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Still, perhaps the best way to experience the abstract beauty of these jaw-dropping landscapes is from above. Pilot Claython Pender flew one of the photographers featured here over the tulip fields in 2011 and has said of the experience, “It’s one thing to cast your eye across a tulip field from the ground, and quite another to see them from the air.”

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Both sets of images were also captured toward the end of April – an ideal time of year for tulip tourists. And there have evidently been more than a few individuals who have wanted to take to the skies to witness the blooms; as Pender stated in April 2011, “I’ve not flown this much in such a short space of time since flight school!”

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Pender has related that some shots of the fields have been taken from as low an altitude as 700 feet, with the plane traveling at around 70 knots. Photographers flying above the tulips can then capture the colorful compositions by merely aiming a camera out of a window and pushing the button. Such a simple technique, however, can produce some truly beautiful results.

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And such displays would not have been possible in the Netherlands if the tulip hadn’t been introduced to the country in the first place. The first imports of the flower to the Netherlands came in the 1500s; the tulip was initially grown in the Ottoman Empire – now contemporary Turkey.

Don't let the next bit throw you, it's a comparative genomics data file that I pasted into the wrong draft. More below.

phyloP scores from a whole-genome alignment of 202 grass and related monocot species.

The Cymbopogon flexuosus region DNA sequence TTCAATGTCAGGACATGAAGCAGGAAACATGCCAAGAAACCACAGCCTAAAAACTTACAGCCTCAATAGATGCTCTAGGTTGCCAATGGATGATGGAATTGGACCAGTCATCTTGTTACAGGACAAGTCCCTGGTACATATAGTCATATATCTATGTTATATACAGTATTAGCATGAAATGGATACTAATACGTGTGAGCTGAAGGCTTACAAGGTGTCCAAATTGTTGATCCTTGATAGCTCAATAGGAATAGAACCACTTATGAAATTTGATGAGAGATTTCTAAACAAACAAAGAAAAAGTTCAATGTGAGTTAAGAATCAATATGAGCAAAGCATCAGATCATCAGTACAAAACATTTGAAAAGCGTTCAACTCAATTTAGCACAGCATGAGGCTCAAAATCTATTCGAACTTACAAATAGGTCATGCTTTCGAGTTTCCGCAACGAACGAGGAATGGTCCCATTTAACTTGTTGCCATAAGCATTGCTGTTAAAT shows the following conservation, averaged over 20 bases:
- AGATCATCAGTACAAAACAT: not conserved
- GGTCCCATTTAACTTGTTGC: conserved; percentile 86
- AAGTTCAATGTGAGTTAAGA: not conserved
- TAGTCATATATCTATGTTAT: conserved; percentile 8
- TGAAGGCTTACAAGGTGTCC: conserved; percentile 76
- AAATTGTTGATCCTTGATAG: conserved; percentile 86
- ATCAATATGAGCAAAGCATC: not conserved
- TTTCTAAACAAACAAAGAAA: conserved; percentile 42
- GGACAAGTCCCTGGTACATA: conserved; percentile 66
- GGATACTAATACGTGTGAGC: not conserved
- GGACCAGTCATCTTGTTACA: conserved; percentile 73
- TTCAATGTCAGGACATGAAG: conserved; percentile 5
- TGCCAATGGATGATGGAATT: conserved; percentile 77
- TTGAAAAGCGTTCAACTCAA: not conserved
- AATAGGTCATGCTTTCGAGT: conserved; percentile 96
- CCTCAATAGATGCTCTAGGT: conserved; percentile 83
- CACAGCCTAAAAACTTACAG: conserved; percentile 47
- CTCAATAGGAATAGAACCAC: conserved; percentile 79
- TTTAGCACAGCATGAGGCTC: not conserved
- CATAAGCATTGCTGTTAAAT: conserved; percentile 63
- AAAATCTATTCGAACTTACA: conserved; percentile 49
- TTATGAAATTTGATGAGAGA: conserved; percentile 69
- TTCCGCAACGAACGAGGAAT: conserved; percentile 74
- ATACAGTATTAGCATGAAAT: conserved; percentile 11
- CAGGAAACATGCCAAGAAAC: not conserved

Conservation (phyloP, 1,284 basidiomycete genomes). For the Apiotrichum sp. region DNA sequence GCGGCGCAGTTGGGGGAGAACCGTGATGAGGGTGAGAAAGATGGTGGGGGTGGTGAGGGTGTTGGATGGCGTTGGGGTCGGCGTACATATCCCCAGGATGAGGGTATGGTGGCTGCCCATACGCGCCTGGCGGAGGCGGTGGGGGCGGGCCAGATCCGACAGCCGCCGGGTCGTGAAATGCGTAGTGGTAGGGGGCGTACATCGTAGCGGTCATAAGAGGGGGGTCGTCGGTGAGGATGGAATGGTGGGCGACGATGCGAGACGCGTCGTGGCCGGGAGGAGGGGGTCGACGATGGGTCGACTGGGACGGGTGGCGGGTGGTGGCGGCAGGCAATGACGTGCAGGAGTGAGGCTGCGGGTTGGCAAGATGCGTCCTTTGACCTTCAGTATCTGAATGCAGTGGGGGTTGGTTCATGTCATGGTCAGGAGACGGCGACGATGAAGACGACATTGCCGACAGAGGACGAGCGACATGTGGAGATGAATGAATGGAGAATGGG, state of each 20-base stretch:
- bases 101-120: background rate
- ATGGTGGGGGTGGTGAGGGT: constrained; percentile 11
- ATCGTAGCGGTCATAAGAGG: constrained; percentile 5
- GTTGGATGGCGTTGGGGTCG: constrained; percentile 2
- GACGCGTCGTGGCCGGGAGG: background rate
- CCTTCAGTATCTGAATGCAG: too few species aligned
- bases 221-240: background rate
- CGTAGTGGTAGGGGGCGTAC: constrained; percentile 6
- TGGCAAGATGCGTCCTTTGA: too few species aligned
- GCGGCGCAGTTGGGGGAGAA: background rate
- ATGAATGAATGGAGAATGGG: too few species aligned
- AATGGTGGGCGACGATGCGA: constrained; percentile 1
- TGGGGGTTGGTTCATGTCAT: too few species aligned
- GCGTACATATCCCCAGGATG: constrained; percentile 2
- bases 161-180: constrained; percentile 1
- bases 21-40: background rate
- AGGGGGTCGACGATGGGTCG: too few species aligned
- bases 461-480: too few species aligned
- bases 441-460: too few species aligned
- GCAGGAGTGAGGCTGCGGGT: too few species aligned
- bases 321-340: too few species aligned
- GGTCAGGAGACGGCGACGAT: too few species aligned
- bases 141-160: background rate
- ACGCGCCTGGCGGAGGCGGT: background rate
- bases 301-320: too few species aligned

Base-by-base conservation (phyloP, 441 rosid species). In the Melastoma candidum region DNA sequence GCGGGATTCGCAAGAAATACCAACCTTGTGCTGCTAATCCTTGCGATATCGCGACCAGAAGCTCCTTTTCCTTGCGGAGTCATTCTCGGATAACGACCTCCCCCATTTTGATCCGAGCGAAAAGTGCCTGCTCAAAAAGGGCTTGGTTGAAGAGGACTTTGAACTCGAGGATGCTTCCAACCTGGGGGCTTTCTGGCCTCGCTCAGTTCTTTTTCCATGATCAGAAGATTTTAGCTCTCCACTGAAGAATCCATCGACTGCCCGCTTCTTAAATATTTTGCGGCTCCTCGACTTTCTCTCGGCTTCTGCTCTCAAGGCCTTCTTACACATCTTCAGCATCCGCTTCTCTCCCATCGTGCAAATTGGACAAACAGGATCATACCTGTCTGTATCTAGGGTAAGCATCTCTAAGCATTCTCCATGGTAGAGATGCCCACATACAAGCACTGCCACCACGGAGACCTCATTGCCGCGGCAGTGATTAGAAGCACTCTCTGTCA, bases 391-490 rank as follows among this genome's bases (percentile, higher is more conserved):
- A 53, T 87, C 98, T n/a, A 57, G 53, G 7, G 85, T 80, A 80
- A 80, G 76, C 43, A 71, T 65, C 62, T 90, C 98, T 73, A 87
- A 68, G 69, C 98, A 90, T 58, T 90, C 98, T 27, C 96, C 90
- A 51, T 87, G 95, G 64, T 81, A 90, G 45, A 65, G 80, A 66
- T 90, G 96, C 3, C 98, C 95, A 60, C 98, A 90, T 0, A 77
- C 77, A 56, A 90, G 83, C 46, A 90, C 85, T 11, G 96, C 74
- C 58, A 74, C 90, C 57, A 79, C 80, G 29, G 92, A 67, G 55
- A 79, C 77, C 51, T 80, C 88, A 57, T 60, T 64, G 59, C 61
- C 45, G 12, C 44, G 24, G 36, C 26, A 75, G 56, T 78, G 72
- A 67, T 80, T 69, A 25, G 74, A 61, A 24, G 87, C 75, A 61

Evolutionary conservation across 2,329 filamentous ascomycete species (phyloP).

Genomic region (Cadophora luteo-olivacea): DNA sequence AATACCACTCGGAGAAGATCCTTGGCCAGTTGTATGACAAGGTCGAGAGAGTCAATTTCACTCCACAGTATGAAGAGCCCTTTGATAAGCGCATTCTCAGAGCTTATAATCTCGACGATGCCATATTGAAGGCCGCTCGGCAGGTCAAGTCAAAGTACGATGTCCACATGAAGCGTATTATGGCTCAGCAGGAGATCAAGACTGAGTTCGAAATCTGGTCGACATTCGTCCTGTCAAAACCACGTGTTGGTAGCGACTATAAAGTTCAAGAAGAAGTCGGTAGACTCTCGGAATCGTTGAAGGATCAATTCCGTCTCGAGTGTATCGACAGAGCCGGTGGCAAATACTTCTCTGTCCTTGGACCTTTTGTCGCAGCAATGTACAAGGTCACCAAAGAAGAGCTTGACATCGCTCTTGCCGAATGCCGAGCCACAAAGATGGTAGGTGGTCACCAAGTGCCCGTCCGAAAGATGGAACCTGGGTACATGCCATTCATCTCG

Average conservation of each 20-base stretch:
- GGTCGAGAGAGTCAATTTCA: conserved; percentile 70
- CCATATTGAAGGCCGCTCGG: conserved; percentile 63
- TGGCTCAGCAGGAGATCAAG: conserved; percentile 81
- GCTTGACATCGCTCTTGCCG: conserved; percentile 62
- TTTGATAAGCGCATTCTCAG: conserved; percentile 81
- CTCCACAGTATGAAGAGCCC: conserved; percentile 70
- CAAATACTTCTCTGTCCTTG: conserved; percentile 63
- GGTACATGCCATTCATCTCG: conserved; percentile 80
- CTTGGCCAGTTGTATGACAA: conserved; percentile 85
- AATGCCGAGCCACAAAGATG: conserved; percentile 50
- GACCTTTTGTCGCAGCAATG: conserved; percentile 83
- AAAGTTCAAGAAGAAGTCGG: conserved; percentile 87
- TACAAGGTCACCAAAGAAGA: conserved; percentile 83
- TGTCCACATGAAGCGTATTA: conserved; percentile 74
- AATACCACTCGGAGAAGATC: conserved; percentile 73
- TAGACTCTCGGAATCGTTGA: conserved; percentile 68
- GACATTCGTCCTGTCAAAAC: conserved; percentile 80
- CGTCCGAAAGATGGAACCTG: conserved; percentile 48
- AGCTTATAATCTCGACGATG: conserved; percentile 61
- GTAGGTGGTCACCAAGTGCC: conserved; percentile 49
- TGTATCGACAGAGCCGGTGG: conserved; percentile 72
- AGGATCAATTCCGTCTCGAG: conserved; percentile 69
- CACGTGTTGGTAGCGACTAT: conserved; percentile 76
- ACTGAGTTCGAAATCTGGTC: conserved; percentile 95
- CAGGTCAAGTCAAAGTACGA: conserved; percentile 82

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French-born botanist Carolus Clusius published a key volume on tulips just before the turn of the 17th century, in 1592. He grew the flower in a botanic garden in Leiden, where they turned out to be so prized that the bulbs were constantly pilfered. In fact, Clusius’ tulip garden proved to be the spur for one of the Netherlands’ most famous industries.

The burgeoning popularity of tulips in the Netherlands coincided with the 17th-century Dutch Golden Age. It was a prosperous time for the country as a whole, with the Dutch making great strides in exploration, art and trade.

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In fact, tulips were so admired in the middle of the 17th century that they generated so-called “Tulip Mania” – one of the earliest examples of an economic bubble. The flowers were even traded like currency; that is, until the bubble – perhaps inevitably – burst.

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But the tulip’s popularity has barely waned since then and indeed has blossomed far beyond the boundaries of the Netherlands. The flower even has its own festivals in Albany, New York and – perhaps unsurprisingly – Holland, Michigan.

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Those interested in capturing their own abstract-like images of these amazing flowers should note that some time and planning is essential, as the trip is not necessarily just a simple jaunt across the fields. In fact, it’s worth contacting a local aviator who may have crucial insider knowledge of the area.

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Yet regardless of whether one witnesses the spectacle of these terrific tulips from the ground or above, there’s no denying the fact that the resulting effect is bizarrely beautiful. Perhaps the fields’ vibrant colors, patterns and lines would even have wowed the abstract painters of the past as much as they do modern-day visitors.